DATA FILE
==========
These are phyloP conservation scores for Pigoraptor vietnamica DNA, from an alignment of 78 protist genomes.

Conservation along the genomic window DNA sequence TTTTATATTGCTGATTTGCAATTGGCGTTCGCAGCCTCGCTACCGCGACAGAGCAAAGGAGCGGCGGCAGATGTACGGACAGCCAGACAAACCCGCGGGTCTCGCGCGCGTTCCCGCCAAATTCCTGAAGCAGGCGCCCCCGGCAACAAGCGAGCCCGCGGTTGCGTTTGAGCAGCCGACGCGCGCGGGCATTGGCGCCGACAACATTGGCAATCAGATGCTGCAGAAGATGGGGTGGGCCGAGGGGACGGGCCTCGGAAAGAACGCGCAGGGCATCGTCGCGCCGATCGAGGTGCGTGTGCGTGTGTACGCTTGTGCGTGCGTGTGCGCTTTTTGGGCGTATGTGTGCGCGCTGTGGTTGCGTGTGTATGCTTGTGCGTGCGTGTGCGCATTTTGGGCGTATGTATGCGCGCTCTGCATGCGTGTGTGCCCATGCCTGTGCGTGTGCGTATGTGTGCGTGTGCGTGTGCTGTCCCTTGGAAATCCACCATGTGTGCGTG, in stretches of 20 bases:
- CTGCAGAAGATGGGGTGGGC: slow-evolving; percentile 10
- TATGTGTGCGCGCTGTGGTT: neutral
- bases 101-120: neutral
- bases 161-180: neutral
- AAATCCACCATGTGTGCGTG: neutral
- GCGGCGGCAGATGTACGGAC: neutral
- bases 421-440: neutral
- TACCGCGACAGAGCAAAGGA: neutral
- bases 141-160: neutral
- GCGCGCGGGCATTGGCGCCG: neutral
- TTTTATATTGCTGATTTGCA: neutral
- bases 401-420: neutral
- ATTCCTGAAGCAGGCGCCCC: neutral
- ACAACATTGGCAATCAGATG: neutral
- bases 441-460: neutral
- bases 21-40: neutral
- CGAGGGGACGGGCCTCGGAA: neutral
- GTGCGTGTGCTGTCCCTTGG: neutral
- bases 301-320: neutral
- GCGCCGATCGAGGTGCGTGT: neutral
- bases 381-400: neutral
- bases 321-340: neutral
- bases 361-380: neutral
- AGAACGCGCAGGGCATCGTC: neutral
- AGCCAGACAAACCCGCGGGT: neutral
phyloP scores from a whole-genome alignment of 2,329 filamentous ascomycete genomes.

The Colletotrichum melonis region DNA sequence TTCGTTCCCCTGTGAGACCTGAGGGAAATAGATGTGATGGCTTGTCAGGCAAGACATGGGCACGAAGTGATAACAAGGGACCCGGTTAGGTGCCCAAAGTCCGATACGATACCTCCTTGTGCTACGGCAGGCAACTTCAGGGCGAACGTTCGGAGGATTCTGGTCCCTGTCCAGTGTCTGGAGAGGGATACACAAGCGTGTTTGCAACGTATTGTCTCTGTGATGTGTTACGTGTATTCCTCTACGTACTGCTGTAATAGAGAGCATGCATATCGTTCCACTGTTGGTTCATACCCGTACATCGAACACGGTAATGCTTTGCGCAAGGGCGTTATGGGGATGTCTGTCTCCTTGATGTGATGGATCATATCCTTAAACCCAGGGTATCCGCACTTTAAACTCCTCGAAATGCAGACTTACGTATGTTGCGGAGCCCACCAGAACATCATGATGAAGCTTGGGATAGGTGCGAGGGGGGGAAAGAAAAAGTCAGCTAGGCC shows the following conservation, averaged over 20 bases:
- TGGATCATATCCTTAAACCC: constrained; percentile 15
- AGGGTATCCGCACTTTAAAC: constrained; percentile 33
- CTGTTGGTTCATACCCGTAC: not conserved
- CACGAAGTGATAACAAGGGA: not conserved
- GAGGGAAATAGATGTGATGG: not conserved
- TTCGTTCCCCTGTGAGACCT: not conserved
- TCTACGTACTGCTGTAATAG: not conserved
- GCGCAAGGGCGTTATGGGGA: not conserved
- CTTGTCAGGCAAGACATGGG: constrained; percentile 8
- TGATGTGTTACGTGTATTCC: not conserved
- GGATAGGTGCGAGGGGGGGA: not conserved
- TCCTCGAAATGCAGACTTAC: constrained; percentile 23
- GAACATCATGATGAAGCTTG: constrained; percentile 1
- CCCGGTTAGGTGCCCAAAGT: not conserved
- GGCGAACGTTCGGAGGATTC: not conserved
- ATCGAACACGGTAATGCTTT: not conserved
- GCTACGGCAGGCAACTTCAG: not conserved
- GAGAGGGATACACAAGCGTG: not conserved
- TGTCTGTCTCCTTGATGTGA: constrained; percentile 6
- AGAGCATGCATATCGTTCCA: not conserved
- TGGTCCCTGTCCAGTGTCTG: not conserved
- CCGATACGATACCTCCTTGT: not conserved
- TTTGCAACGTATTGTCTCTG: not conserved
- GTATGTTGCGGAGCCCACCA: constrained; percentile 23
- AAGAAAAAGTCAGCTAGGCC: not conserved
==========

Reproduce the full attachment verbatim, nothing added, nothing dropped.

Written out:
These are phyloP conservation scores for Pigoraptor vietnamica DNA, from an alignment of 78 protist genomes.

Conservation along the genomic window DNA sequence TTTTATATTGCTGATTTGCAATTGGCGTTCGCAGCCTCGCTACCGCGACAGAGCAAAGGAGCGGCGGCAGATGTACGGACAGCCAGACAAACCCGCGGGTCTCGCGCGCGTTCCCGCCAAATTCCTGAAGCAGGCGCCCCCGGCAACAAGCGAGCCCGCGGTTGCGTTTGAGCAGCCGACGCGCGCGGGCATTGGCGCCGACAACATTGGCAATCAGATGCTGCAGAAGATGGGGTGGGCCGAGGGGACGGGCCTCGGAAAGAACGCGCAGGGCATCGTCGCGCCGATCGAGGTGCGTGTGCGTGTGTACGCTTGTGCGTGCGTGTGCGCTTTTTGGGCGTATGTGTGCGCGCTGTGGTTGCGTGTGTATGCTTGTGCGTGCGTGTGCGCATTTTGGGCGTATGTATGCGCGCTCTGCATGCGTGTGTGCCCATGCCTGTGCGTGTGCGTATGTGTGCGTGTGCGTGTGCTGTCCCTTGGAAATCCACCATGTGTGCGTG, in stretches of 20 bases:
- CTGCAGAAGATGGGGTGGGC: slow-evolving; percentile 10
- TATGTGTGCGCGCTGTGGTT: neutral
- bases 101-120: neutral
- bases 161-180: neutral
- AAATCCACCATGTGTGCGTG: neutral
- GCGGCGGCAGATGTACGGAC: neutral
- bases 421-440: neutral
- TACCGCGACAGAGCAAAGGA: neutral
- bases 141-160: neutral
- GCGCGCGGGCATTGGCGCCG: neutral
- TTTTATATTGCTGATTTGCA: neutral
- bases 401-420: neutral
- ATTCCTGAAGCAGGCGCCCC: neutral
- ACAACATTGGCAATCAGATG: neutral
- bases 441-460: neutral
- bases 21-40: neutral
- CGAGGGGACGGGCCTCGGAA: neutral
- GTGCGTGTGCTGTCCCTTGG: neutral
- bases 301-320: neutral
- GCGCCGATCGAGGTGCGTGT: neutral
- bases 381-400: neutral
- bases 321-340: neutral
- bases 361-380: neutral
- AGAACGCGCAGGGCATCGTC: neutral
- AGCCAGACAAACCCGCGGGT: neutral
phyloP scores from a whole-genome alignment of 2,329 filamentous ascomycete genomes.

The Colletotrichum melonis region DNA sequence TTCGTTCCCCTGTGAGACCTGAGGGAAATAGATGTGATGGCTTGTCAGGCAAGACATGGGCACGAAGTGATAACAAGGGACCCGGTTAGGTGCCCAAAGTCCGATACGATACCTCCTTGTGCTACGGCAGGCAACTTCAGGGCGAACGTTCGGAGGATTCTGGTCCCTGTCCAGTGTCTGGAGAGGGATACACAAGCGTGTTTGCAACGTATTGTCTCTGTGATGTGTTACGTGTATTCCTCTACGTACTGCTGTAATAGAGAGCATGCATATCGTTCCACTGTTGGTTCATACCCGTACATCGAACACGGTAATGCTTTGCGCAAGGGCGTTATGGGGATGTCTGTCTCCTTGATGTGATGGATCATATCCTTAAACCCAGGGTATCCGCACTTTAAACTCCTCGAAATGCAGACTTACGTATGTTGCGGAGCCCACCAGAACATCATGATGAAGCTTGGGATAGGTGCGAGGGGGGGAAAGAAAAAGTCAGCTAGGCC shows the following conservation, averaged over 20 bases:
- TGGATCATATCCTTAAACCC: constrained; percentile 15
- AGGGTATCCGCACTTTAAAC: constrained; percentile 33
- CTGTTGGTTCATACCCGTAC: not conserved
- CACGAAGTGATAACAAGGGA: not conserved
- GAGGGAAATAGATGTGATGG: not conserved
- TTCGTTCCCCTGTGAGACCT: not conserved
- TCTACGTACTGCTGTAATAG: not conserved
- GCGCAAGGGCGTTATGGGGA: not conserved
- CTTGTCAGGCAAGACATGGG: constrained; percentile 8
- TGATGTGTTACGTGTATTCC: not conserved
- GGATAGGTGCGAGGGGGGGA: not conserved
- TCCTCGAAATGCAGACTTAC: constrained; percentile 23
- GAACATCATGATGAAGCTTG: constrained; percentile 1
- CCCGGTTAGGTGCCCAAAGT: not conserved
- GGCGAACGTTCGGAGGATTC: not conserved
- ATCGAACACGGTAATGCTTT: not conserved
- GCTACGGCAGGCAACTTCAG: not conserved
- GAGAGGGATACACAAGCGTG: not conserved
- TGTCTGTCTCCTTGATGTGA: constrained; percentile 6
- AGAGCATGCATATCGTTCCA: not conserved
- TGGTCCCTGTCCAGTGTCTG: not conserved
- CCGATACGATACCTCCTTGT: not conserved
- TTTGCAACGTATTGTCTCTG: not conserved
- GTATGTTGCGGAGCCCACCA: constrained; percentile 23
- AAGAAAAAGTCAGCTAGGCC: not conserved